Why the Chrome Privacy Sandbox APIs won’t cut it

January 19, 2024

We all have a fair amount of fatigue around third party cookies dying. But after delaying the deprecation of third-party cookies in Chrome multiple times, Google is sticking with its 2024 deadline…. At least for now.

Google has announced that it will be making the targeting and measurement APIs in its Chrome Privacy Sandbox available to all users starting in July. This move aims to provide developers with ample time for scaled testing before the eventual phaseout of third-party cookies, which is scheduled to commence next year.

As part of this initiative, developers will gain access to a mechanism that simulates third-party-cookie-free traffic, allowing them to conduct thorough testing. This marks a significant step towards the gradual demise of the third-party cookie.

In the first quarter of 2024, Chrome plans to deprecate cookies for 1% of randomly selected Chrome users, gradually expanding the deprecation to a larger user base throughout the year. This carefully planned approach ensures a smooth transition towards a more privacy-centric browsing experience.

For those keeping track, the APIs include:

  • Topics, such as interest-based advertising sans third-party cookies.
  • Protected Audience, which is the rebranded FLEDGE.
  • Shared Storage and Private Aggregation for securely sharing cross-site data and generating reports.
  • Fenced Frames for embedding content onto a page without data sharing.
  • Attribution Reporting.

What’s wrong here?

Firstly. this is a Chrome only solution and, in most markets, Chrome is only a part of the traffic that you are seeing. SimilarWeb and StatCounter both report similar browser market share of:

  • Global - 63% Chrome / 20% Safari / 5% Edge
  • US – 48% Chrome / 38% Safari / 8% Edge
  • Australia – 49% Chrome / 38% Safari / 7% Edge

You’re leaving approximately half of your visibility on the table and as we have seen with several of our clients, Chrome traffic is not a true representative of the other browsers traffic – especially Safari mobile traffic. Safari users act and behave very differently with your brand than mobile Chrome users.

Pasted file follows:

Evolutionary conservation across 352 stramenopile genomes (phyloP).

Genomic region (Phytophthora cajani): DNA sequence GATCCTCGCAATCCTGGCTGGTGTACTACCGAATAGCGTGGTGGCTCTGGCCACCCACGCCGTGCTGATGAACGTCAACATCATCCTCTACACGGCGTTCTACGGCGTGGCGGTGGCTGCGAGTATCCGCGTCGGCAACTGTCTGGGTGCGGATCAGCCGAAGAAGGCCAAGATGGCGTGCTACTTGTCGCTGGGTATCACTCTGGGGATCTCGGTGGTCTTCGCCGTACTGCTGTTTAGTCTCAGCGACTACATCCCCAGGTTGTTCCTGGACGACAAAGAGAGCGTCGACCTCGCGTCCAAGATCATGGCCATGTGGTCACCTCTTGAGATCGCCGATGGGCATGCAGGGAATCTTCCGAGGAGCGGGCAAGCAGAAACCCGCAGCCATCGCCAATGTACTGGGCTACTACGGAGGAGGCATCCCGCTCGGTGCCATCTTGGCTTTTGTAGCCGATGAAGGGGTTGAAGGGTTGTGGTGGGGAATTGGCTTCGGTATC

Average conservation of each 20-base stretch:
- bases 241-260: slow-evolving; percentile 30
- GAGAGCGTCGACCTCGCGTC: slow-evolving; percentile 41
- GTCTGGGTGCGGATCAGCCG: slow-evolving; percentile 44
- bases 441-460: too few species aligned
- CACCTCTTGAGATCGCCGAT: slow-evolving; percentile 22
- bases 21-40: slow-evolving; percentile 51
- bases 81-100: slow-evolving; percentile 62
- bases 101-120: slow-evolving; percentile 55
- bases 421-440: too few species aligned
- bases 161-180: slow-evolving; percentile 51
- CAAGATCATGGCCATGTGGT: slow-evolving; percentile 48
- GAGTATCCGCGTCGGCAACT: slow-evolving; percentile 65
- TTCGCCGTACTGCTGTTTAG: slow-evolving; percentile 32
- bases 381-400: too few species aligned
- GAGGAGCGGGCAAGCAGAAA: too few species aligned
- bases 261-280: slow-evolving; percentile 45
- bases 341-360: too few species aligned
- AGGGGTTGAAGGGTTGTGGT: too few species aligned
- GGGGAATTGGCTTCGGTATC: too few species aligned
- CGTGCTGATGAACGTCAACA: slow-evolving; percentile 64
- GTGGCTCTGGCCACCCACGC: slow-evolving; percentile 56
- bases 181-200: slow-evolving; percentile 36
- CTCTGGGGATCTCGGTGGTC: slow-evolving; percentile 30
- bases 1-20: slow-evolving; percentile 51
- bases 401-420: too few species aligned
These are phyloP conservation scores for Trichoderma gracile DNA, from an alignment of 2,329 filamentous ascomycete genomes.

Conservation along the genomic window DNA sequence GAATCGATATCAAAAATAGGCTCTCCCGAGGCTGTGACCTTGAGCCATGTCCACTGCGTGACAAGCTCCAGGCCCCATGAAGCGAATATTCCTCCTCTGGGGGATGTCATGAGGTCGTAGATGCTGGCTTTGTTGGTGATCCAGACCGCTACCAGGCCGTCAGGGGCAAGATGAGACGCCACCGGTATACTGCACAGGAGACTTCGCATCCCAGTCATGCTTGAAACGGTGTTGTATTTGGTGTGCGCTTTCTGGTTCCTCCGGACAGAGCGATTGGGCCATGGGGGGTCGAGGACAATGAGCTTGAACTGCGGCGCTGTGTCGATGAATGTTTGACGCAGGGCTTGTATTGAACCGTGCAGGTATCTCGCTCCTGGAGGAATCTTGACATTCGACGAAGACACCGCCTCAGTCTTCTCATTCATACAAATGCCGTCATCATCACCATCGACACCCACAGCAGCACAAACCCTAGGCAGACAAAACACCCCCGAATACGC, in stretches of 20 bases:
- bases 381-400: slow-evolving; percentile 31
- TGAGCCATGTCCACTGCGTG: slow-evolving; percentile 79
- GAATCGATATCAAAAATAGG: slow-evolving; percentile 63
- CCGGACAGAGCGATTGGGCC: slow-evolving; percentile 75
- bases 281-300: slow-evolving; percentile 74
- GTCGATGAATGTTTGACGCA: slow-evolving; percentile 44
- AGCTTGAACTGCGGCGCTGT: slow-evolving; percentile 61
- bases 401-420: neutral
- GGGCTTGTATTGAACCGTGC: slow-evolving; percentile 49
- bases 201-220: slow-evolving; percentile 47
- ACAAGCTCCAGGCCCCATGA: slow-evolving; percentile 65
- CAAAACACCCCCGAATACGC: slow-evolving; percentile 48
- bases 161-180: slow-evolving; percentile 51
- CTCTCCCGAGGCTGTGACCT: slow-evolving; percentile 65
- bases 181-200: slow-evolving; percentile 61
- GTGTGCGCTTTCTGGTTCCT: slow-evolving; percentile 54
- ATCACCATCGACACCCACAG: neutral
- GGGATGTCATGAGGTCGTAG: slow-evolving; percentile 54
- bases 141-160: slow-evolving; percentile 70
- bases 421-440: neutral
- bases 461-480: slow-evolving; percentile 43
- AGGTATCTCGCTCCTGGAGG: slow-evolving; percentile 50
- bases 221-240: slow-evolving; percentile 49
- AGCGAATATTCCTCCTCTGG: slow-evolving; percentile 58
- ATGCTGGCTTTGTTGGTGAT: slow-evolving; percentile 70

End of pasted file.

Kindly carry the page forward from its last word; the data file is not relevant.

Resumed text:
Secondly, this is an ID that you do not own and certainly not something that you pass into your internal systems. You can’t capture and store this anonymous ID and pass it into your Customer Data Platform (CDP) or data lake for other analysis

Thirdly, as you don’t own it and can’t store it you certainly cannot activate on it outside the Google environment.  

We are seeing strong uptake in brands taking control of persistent cross browser first party identifiers and using them in second party data exchanges as well as into leading publishers to help formulate deeper data driven relationships.  

The output of this is better performing campaigns that deliver results for the advertiser, increases performance on the publisher’s ad servers and delivers true attribution across the campaigns.  

In short, for the advertiser, they gain greater performance for their spend and clarity on the performance and ROI of the campaigns. For the publisher, they deliver better results and more spend, as dollars tend to follow performance.  

Summing it up...

Google’s Privacy Sandbox is a Google only solution, and while it may fix some of the issues you are facing today it certainly won't fix everything, excluding around 50% of your traffic.  

Third party cookies are being deprecated and every medium to large business needs to look for a solution to this issue; a solution that provides visibility across all browsers and allows you to own and activate on your own terms.  

Other links to read -  

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